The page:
|Author||Thomas Boyd, Rob Vawter|
One of few fantasy roguelikes set in norse mythology. Once a commercial product, now a forgotten freeware gem. The game starts when Fimbulwinter strikes. It is sure sign of incoming Ragnarok. Chaos engulfs known world while Jotuns and Valkyries prepare for the epic battle. Gods benevolent to mankind are outnumbered and underarmed. Norns have proclaimed their defeat. However, legends tell about a human hero who shall help the Aesir fight and perhaps tip the scales of battle. Thus your journey begins.
There are few key things a legendary hero is expected to fulfill. First is to free god Balder from Helheim by killing giantess Thokk and delivering her soul to goddess of the dead Hel herself. Next are gods’ artifacts. Spear Gungnir – Odin’s weapon that never misses its target. Thor’s mighty hammer Mjollnir which returns when thrown. Few mortals are strong enough to lift it. Sword of Freyr is his only weapon. Without it he shall be the first to fall on the plains of Vigrid. Finally Tyr need some way to participate in the battle with but one arm. Last thing to do is to hand Heimdall his horn so gods get head start.
Ragnarok allows you to choose your own path through the great tree Yggdrasil on which the world rests. Quests neither have to be solved in any strict order nor all of them need to be done to win. However, choosing right region to proceed into is risky action. Unless you get quite powerful many instant death await. For example entering river Giol may result in immediate attack of multiple Zardons. These creatures are able to use powerful mind blasts from other side of screen. Visiting ChAoS plane may leave you exposed to Hel dragons. Those beings always sense you, are able to instantly teleport to whatever location they desire (guess where it is?) and deal tremendous amounts of damage. If that was not enough they are six times as fast as you. Fortunately not all places are so unforgiving. On ocean surrounding Midgard you are warned of Jormungand’s presence.
The game world is full of wondrous places. Inhabitants, locations and most items are strongly connected to theme. Roguelikeness is hidden behind all that. Fortunes are present but not as cookies with a piece of paper inside. Instead ravens believed to be messengers of Odin will reach you and speak helpful bits of knowledge. Unlike NetHack they are never lying. Some areas are full of neutral and friendly races fighting your enemies. Sometimes you may encounter fellow norsemen. Help them to earn gods’ favour. Ultimately you are destined to take part in Ragnarok itself!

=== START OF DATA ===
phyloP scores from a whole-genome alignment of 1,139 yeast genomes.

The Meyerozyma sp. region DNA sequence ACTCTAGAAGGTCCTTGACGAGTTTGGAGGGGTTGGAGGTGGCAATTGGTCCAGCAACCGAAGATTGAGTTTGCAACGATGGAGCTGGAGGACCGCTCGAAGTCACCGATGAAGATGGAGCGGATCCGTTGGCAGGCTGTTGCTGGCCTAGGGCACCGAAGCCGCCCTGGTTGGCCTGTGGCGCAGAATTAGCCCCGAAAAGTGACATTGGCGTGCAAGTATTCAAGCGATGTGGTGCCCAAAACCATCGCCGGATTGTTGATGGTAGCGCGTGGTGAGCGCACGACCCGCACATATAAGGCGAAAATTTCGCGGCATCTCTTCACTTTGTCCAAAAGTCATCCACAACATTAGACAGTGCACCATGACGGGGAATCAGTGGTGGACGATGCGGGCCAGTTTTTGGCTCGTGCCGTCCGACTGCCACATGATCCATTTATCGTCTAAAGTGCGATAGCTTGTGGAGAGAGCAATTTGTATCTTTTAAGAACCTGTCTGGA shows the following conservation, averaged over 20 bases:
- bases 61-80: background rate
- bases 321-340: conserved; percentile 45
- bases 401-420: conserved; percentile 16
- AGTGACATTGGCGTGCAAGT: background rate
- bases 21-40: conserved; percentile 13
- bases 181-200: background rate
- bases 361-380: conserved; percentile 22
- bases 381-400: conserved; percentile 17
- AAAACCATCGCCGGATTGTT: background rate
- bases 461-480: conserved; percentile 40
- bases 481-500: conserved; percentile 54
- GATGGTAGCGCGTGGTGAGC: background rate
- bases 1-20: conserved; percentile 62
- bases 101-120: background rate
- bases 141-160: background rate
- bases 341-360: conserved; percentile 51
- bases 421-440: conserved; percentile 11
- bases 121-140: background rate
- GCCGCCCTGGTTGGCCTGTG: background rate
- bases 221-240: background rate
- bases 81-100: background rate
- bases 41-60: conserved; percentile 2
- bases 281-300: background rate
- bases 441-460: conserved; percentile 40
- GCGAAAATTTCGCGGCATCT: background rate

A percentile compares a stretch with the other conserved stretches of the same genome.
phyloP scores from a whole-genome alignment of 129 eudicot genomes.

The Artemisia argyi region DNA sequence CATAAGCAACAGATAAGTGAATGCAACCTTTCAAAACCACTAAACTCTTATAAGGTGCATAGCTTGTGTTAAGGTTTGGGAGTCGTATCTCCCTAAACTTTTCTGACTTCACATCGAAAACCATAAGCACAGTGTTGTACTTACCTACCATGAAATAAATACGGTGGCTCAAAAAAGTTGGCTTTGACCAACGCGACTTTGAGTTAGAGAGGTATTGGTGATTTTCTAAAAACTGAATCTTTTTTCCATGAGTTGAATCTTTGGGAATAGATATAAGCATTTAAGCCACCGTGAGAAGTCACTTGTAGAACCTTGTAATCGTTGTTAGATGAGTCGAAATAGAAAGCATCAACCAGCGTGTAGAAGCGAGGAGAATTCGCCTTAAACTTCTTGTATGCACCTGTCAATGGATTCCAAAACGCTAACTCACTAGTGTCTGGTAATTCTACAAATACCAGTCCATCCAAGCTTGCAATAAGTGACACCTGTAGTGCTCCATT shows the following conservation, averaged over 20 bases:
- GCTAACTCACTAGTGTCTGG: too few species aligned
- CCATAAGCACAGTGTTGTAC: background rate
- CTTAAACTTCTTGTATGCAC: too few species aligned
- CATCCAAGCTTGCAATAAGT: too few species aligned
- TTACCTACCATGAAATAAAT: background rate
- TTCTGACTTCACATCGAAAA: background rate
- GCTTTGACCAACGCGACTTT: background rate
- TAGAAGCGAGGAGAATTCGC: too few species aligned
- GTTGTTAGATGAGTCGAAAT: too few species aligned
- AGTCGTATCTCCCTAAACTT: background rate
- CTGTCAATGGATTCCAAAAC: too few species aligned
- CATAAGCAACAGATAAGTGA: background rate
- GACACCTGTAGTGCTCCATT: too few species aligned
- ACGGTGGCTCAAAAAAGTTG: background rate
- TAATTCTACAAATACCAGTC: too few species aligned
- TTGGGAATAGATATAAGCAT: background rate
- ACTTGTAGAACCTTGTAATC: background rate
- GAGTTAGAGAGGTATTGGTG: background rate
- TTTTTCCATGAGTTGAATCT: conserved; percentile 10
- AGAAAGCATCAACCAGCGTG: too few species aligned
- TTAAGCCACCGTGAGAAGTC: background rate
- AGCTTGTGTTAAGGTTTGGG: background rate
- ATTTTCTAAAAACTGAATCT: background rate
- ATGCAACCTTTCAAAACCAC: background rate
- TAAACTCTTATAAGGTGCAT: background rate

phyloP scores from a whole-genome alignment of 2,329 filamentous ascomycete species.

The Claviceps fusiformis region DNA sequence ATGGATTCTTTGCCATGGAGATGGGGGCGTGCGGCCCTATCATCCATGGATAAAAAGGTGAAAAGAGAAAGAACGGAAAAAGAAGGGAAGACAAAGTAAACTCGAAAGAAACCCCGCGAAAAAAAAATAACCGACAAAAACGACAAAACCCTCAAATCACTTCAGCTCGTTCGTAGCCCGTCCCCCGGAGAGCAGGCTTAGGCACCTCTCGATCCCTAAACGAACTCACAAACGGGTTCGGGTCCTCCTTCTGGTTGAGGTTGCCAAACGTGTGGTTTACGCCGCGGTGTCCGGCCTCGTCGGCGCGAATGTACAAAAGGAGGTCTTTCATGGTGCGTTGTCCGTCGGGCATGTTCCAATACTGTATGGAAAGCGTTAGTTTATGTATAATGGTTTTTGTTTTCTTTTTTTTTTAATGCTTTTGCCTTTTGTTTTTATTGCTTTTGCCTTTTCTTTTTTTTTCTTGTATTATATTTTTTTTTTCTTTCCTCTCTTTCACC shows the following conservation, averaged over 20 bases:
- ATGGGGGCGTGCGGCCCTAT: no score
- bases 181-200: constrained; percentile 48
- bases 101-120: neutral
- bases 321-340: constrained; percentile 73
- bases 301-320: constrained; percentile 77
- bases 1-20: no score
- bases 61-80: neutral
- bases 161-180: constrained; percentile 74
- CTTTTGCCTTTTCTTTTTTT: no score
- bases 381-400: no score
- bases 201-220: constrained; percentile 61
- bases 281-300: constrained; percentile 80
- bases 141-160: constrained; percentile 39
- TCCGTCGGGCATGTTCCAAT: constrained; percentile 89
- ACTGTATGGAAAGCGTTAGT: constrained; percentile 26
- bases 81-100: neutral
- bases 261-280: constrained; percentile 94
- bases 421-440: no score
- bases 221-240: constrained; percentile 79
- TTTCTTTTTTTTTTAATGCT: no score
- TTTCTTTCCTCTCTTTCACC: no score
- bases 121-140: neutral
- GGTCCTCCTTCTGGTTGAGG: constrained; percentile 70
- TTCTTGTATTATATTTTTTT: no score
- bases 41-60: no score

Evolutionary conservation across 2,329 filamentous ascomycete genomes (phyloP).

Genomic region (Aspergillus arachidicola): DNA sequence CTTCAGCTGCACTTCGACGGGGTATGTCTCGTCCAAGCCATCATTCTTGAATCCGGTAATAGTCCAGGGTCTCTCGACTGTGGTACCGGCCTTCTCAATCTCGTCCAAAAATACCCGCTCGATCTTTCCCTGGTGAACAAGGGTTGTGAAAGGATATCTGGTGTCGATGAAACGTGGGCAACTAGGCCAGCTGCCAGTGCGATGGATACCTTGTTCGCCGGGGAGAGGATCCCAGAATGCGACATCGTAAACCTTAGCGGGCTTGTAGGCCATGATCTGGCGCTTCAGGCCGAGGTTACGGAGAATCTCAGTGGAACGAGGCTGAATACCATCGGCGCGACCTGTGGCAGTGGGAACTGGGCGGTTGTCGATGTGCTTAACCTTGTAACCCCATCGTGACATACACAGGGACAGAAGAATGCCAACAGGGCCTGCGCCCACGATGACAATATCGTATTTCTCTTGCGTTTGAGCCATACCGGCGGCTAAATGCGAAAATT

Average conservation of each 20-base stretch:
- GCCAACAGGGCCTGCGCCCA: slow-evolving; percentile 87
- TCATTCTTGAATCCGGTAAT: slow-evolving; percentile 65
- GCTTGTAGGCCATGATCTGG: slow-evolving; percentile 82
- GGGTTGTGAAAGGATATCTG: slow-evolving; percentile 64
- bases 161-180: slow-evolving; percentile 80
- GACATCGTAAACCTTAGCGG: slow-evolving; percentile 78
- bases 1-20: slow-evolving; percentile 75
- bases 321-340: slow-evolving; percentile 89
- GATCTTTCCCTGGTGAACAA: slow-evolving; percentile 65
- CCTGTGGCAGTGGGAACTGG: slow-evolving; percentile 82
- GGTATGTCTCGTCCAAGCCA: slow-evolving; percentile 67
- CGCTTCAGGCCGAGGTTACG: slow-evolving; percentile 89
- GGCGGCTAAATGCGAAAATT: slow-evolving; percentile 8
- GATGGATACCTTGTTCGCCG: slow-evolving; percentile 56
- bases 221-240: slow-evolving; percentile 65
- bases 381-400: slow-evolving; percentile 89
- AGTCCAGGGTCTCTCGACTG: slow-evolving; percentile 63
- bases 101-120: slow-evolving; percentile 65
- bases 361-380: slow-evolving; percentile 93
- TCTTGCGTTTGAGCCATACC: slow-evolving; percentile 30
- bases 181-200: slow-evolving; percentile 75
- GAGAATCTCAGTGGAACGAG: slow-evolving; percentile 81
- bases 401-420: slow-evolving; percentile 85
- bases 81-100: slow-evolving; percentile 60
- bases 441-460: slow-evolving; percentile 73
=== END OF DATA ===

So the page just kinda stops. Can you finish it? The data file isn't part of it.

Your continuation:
Some features deserve special mention. Your character can wear up to eight rings one on each finger (thumbs don’t count). It is quite uncommon for a roguelike and creates potential for interesting decisions to be made. There is a way to increase amount of fingers up to *sixteen*! With all that jewelry one must look funny. There is morality system which discourages cannibalism, genocides and killing loyal norsemen. Unfortunately it rarely comes into play because one has really to focus on making evil acts for punishment to kick in.
One thing that displeases is user interface. It is designed with selling this game in mind. Nothing wrong with that but it suffered in result. Experienced roguelike players will find space cluttered by all that buttons useless. Area map at the top is more useful for finding ways but it fails to distinguish some monsters. Combination of character and color is used to mark more than one creature forcing to look at close area display or use look command which is far worse than ADOM’s.
Another important issue is game balance. There are lots of opportunities to be instantly slain but also several tricks that nullify many challenges. Certain features are borrowed from NetHack. Dreaded cockatrice, secondary effects of scrolls and shop style to name a few.
All that combined make for a fun game with some quirks. Probably worth your time. Remember to use DOSBox.
Reviewed for Roguetemple by Michal Bielinski